Ninja Gaiden

 

We recently had a discussion of the 3D Ninja Gaiden series (I think in the GamePass thread), where I linked to the player JayTB123's video series on the differences between the original 2004 release, and Ninja Gaiden Black. It's a video series that he's only put online within the last six months - before then, if you wanted to look up details about the differences that affected the difficulty, you had to go digging through posts on fan forums.

 

 

 

And that's just the differences between 04 and Black; if you bring in the various versions of Sigma, that adds even more things to compare!

 

I'd started replaying Ninja Gaiden Black a few months ago. Seeing that Sigma was added to GamePass prompted me to continue that run. I got to Alma (a boss that gave me a lot of trouble back in the day), and it took me 12 attempts to defeat her. (It doesn't help that every time you reload the checkpoint, you have to go through a really tedious swimming section before you can fight her.)

 

Then I started NG Sigma. It does have a lot of little differences from Black, many of which make it easier (extra save points etc). When I reached Alma... I killed her first try. :lol: Did I find her so easy because of the experience I'd gained fighting her on Black? Or because my character's status was different (a longer health bar and a bigger stock of healing items)? Or was there some other change from Black to Sigma that made her easier?

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Mark Brown, as ever, has a good video that's related to this very subject. Although ostensibly about Celeste, it's mainly about the problem designers may have in allowing difficulty options in a game, where doing so runs counter to the original design intent.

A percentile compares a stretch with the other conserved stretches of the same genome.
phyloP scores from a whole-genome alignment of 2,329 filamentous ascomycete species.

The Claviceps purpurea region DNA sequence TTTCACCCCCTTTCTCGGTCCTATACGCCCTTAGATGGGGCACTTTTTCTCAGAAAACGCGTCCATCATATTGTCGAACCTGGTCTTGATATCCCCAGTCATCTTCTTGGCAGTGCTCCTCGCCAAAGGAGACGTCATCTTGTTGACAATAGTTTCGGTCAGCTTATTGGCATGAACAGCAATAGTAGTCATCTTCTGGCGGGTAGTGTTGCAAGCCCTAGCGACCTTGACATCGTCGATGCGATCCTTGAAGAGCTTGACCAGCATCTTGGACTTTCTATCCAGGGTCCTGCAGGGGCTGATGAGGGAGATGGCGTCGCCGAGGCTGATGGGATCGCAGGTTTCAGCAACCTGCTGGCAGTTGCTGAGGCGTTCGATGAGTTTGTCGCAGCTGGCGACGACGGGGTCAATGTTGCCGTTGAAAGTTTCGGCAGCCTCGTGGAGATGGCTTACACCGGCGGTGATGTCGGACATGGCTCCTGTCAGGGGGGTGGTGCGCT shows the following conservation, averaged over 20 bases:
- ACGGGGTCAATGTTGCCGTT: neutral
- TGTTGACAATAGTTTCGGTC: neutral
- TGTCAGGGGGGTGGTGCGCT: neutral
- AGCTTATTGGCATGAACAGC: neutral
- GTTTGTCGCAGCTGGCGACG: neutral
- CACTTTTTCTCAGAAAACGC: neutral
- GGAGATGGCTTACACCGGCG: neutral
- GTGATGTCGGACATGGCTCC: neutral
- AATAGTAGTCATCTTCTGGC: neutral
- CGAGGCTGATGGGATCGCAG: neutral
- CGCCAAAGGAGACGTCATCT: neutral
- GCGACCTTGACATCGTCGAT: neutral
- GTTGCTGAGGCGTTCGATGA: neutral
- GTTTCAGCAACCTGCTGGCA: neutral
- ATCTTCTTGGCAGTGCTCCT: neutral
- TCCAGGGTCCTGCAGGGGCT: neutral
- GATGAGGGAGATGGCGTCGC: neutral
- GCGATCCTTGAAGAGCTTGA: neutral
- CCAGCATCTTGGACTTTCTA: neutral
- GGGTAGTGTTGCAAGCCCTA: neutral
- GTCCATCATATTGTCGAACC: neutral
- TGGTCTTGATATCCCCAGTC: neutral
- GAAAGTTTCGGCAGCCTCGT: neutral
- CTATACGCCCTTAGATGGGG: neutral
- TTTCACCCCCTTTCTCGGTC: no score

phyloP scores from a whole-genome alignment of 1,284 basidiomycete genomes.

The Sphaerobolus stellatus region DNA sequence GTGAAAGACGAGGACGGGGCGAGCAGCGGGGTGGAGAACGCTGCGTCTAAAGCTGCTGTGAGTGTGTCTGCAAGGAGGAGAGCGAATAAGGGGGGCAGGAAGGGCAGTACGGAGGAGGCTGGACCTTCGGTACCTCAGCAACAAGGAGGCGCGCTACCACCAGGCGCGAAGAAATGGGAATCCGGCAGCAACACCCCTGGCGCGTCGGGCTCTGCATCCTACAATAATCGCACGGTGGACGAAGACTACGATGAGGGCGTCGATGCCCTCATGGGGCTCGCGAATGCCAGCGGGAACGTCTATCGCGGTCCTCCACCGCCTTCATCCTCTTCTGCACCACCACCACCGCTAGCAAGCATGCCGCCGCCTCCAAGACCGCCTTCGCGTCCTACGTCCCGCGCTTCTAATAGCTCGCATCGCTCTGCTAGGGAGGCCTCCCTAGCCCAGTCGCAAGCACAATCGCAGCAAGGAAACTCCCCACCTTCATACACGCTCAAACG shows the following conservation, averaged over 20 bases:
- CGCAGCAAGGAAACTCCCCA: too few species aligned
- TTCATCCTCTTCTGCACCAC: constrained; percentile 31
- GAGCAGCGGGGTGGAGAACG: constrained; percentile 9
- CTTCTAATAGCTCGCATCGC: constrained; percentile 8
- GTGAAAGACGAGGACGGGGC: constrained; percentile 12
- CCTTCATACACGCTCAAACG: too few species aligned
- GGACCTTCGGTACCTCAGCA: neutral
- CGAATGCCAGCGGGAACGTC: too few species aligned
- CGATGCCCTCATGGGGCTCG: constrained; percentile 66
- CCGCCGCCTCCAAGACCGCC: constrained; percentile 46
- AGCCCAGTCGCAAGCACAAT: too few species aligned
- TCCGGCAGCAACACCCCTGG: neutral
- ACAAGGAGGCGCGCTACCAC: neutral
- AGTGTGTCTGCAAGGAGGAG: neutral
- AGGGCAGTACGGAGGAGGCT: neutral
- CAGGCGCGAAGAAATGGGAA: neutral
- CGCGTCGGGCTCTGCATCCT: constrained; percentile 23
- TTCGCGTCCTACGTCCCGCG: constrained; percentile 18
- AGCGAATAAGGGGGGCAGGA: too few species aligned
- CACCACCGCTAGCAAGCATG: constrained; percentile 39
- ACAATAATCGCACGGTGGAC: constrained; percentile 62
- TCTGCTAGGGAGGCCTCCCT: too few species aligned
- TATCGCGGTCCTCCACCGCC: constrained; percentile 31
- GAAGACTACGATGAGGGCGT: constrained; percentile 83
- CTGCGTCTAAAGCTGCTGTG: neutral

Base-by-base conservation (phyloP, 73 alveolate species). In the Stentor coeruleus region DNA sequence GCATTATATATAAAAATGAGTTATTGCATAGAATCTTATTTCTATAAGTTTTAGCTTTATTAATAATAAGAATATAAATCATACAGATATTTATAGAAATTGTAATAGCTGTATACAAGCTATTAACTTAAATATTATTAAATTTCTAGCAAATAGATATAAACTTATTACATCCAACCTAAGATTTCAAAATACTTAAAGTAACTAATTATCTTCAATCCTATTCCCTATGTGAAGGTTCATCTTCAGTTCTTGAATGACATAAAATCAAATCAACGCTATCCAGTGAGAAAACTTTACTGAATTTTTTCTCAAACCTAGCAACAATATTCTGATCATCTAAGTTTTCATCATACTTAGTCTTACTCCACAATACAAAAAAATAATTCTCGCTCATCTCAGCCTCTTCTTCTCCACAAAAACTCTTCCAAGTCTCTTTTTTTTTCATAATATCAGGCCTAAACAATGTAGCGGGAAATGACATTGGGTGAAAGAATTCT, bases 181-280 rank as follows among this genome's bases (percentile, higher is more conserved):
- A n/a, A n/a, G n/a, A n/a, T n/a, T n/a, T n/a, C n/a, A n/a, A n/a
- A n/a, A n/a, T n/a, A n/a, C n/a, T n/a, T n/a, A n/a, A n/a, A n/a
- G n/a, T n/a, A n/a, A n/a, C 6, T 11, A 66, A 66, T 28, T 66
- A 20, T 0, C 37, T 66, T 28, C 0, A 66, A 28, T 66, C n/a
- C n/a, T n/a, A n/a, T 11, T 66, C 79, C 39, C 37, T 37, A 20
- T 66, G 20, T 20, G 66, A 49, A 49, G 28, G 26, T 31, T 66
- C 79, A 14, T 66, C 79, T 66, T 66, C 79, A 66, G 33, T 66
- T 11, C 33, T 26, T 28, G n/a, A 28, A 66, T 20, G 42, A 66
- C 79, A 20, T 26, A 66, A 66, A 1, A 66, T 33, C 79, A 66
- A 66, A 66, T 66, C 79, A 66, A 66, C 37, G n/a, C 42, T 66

The key thing he notes is that the modes offered in games like Celeste, Darkest Dungeon and Heat Signature make it clear that they're there if you need them, if you want to play that way, but they're not the intended experience. They let more people play the game who may otherwise be unable, or just not enjoy it as is, but at the same time let other players know what the game is supposed to be like, and generally recommend you try that first before toggling some of the options.

 

I think this is a good idea for games where challenge is key, or where only one difficulty is ever intended by virtue of the game's design. Other games will require other solutions but the concepts in the video can still be lifted on occasion.

 

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3 hours ago, Gabe said:

You say you don't like got gud gatekeeping but then go on to talk about how you essentially think it should still have git gud gatekeeping (the bolded bits).

 

Maybe we mean different things by gatekeeping, because I don't think that's what I was doing with my comments in bold.

 

What I meant by that was that I didn't want my comment ("a specific challenge, with specific rules and conditions, laid down by the developer, and it's the player's job to meet that challenge") to be misread as the argument that's often brought up by fans of notoriously challenging games ("Dark Souls, Cuphead, and Sifu have been set up by the developers to have a certain level of challenge, and giving them an optional lower difficulty setting would dilute that intended experience").

 

I have nothing against adding lowest difficulty settings and accessibility options that make the game so easy you can breeze through them on autopilot. My point is that if I've chosen to play on a particular difficulty setting, that's the challenge I want to overcome; if I die too many times, don't invisibly tweak the difficulty to make it more like the next difficulty level down, without my knowledge!